Too Many Boxes Becomes a Fire Hazard

Too Many Boxes Becomes a Fire Hazard

I have a confession to make. The first five years of my adult work life were spent in fast food management – and I enjoyed it. I learned many life lessons in that time that are still carried with me today. What, you may wonder, does any of that have to do with the world of cyber security? Read on.

One of the most important areas I received training on during my fast food management indoctrination was customer and employee safety. Aside from sanitation and health concerns, the ability to quickly and safely evacuate during a fire emergency (flash oil fires are not fun!) was one area where I had to maintain a constant vigil. This led to one of the golden rules – Boxes piled up are a fire hazard.

This flashback to my early years was brought on by discussions I’ve recently had with CISOs around things that bother them most regarding security spend and I’ve discovered several things, one of which is:

Many CISOs hate the “appliance” model.

Appliances have a cost model that does not scale in a time when, despite news segments rolling nearly non-stop stories about major breaches, security managers still have tight budgets to control. The answer for every security control cannot be “buy another appliance (box)”.

You want to inspect your network traffic?  Buy vendor “appliance A”.
You want that network traffic at 10Gbps?    Now you need “appliance A-10G”.
You want to inspect e-mail? Buy vendor “appliance B”.
You want to analyze file shares? Buy vendor “appliance C”.
You want to submit objects for analysis? Buy vendor “appliance D”.
You want to run agents on the endpoint? Buy vendor “appliance E”.
You want to manage it all? Buy vendor “appliance F”.

This is a purchase and deployment model that simply doesn’t map to IT Security spend. And like the blocked emergency exits in that fast food restaurant, this model creates a fire hazard. First, like smoke detectors, you need them everywhere in order to alert you to the beginnings of a fire before a person’s life is at risk. If the IT Security budget doesn’t allow you to purchase the “appliances” necessary to cover every avenue of attack, you just put your organization at risk. Second, all of those “appliances” – rigidly controlled by definition – get in the way of what really matters most: integrating best-of-breed solutions into an easy to follow and executable security operations and incident response workflow. What good is a smoke detector if everyone ignores it when it goes off? What good is your security solution if your team ignores, or doesn’t recognize the alert for what it is?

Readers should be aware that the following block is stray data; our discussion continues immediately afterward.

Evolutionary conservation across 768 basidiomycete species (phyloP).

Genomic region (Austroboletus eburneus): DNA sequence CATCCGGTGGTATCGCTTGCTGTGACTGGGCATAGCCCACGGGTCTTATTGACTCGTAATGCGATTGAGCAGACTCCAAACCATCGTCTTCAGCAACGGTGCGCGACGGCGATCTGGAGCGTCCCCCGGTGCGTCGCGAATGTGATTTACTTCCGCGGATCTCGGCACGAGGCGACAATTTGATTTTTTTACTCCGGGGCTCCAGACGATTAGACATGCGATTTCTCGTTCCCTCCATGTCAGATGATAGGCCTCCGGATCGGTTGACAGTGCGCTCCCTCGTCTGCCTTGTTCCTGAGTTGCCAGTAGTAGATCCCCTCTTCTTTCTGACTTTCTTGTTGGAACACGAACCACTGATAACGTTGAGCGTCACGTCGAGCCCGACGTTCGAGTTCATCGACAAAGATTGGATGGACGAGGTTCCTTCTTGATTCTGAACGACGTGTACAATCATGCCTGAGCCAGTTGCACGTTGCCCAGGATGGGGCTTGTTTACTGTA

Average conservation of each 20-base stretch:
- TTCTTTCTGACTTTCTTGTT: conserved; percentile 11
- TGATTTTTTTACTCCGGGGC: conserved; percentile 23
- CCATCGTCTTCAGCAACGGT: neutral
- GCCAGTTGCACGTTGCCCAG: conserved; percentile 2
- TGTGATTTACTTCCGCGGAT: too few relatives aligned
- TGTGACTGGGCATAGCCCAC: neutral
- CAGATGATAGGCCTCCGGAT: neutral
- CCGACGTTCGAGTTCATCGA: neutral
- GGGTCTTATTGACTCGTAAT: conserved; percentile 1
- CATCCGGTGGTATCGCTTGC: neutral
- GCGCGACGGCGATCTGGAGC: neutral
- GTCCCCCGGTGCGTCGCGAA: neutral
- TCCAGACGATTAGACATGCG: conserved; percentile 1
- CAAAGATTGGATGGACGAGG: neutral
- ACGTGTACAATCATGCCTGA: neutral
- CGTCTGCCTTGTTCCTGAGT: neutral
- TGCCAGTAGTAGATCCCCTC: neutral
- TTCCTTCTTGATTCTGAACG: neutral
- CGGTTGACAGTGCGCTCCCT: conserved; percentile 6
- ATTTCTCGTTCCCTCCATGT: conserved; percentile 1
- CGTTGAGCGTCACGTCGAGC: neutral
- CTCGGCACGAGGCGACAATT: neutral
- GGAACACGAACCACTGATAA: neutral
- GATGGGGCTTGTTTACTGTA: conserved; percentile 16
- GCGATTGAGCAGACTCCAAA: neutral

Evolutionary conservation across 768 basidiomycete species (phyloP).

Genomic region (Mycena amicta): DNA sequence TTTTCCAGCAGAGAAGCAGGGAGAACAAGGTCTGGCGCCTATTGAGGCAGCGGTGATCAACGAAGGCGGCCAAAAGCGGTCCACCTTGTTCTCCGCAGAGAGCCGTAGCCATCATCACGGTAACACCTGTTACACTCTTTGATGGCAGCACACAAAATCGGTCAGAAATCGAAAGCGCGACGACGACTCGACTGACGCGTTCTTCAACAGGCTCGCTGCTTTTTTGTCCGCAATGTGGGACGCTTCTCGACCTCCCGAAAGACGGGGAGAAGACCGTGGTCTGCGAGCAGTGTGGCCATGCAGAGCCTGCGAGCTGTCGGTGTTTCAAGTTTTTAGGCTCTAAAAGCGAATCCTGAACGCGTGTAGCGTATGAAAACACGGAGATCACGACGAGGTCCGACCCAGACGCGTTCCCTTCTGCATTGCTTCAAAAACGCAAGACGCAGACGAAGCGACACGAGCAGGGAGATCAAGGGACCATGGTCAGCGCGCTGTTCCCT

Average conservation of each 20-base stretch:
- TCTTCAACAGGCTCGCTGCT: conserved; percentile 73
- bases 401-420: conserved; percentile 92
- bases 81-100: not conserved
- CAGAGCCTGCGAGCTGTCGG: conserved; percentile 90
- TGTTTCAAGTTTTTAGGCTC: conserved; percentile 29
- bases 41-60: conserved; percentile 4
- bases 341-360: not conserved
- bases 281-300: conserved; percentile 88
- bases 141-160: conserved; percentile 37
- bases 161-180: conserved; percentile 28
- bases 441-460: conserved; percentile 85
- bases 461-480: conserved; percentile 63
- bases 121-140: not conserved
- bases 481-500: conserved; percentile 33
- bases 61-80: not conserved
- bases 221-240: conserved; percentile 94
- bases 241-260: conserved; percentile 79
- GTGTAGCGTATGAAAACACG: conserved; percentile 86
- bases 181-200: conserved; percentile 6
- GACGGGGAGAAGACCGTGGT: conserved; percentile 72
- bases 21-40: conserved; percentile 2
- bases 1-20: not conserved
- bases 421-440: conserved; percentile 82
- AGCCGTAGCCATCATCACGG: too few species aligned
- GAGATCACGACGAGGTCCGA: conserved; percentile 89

Remember this Bloomberg Business article from March 2014?

Just like the boxes piled up by the emergency exit, this slows you down or prevents you from using the exit – creating more risk. IT Security teams are there to eliminate or greatly reduce risk and your solutions must help achieve that goal.

You may have noticed I keep putting the word “appliance” in quotes. That’s because I think the definition got muddied lately by vendors. Appliance, to me, means a customized piece of hardware with special OS and software loaded. Yet many of the “appliance” vendors out there are selling commodity hardware, running on a unix-based operating system with their software loaded on top. That’s not an appliance – that’s a server. The only custom piece of hardware in a lot of these “appliances” is that pretty bezel you get for the front of it. That’s pretty costly eye candy.

Another issue with this “appliance” mentality is the concept of forced hardware refreshes when the hardware you’re running has no proprietary chipset and the processing power is doing just fine. The vendors must keep their “appliances” up to date for their support model, so you are forced into their hardware refresh cycle and associated costs. Now you can’t afford those needed smoke detectors and your risk just increased.

IT security managers need a deployment model that allows them to decide what type of profile (hardware or virtual), what equipment vendor, and what refresh cycles fit best for their organization’s needs. They need a license model that allows them to InstrumentEverywhere™ without sacrificing coverage. They need solutions that allow them to focus on what they are trained to do – eliminate risk to the organization.

Lastline delivers the ability to InstrumentEverywhere using network and email object analysis via software deployment models as well as object analysis on endpoints via our open API integration capabilities. Lastline sensor components deploy on standard hardware as well as virtual instances and the licensing model ensures customers can deploy as much as they need so that every area has its needed smoke detector.

Lastline – It’s time to put out the fire!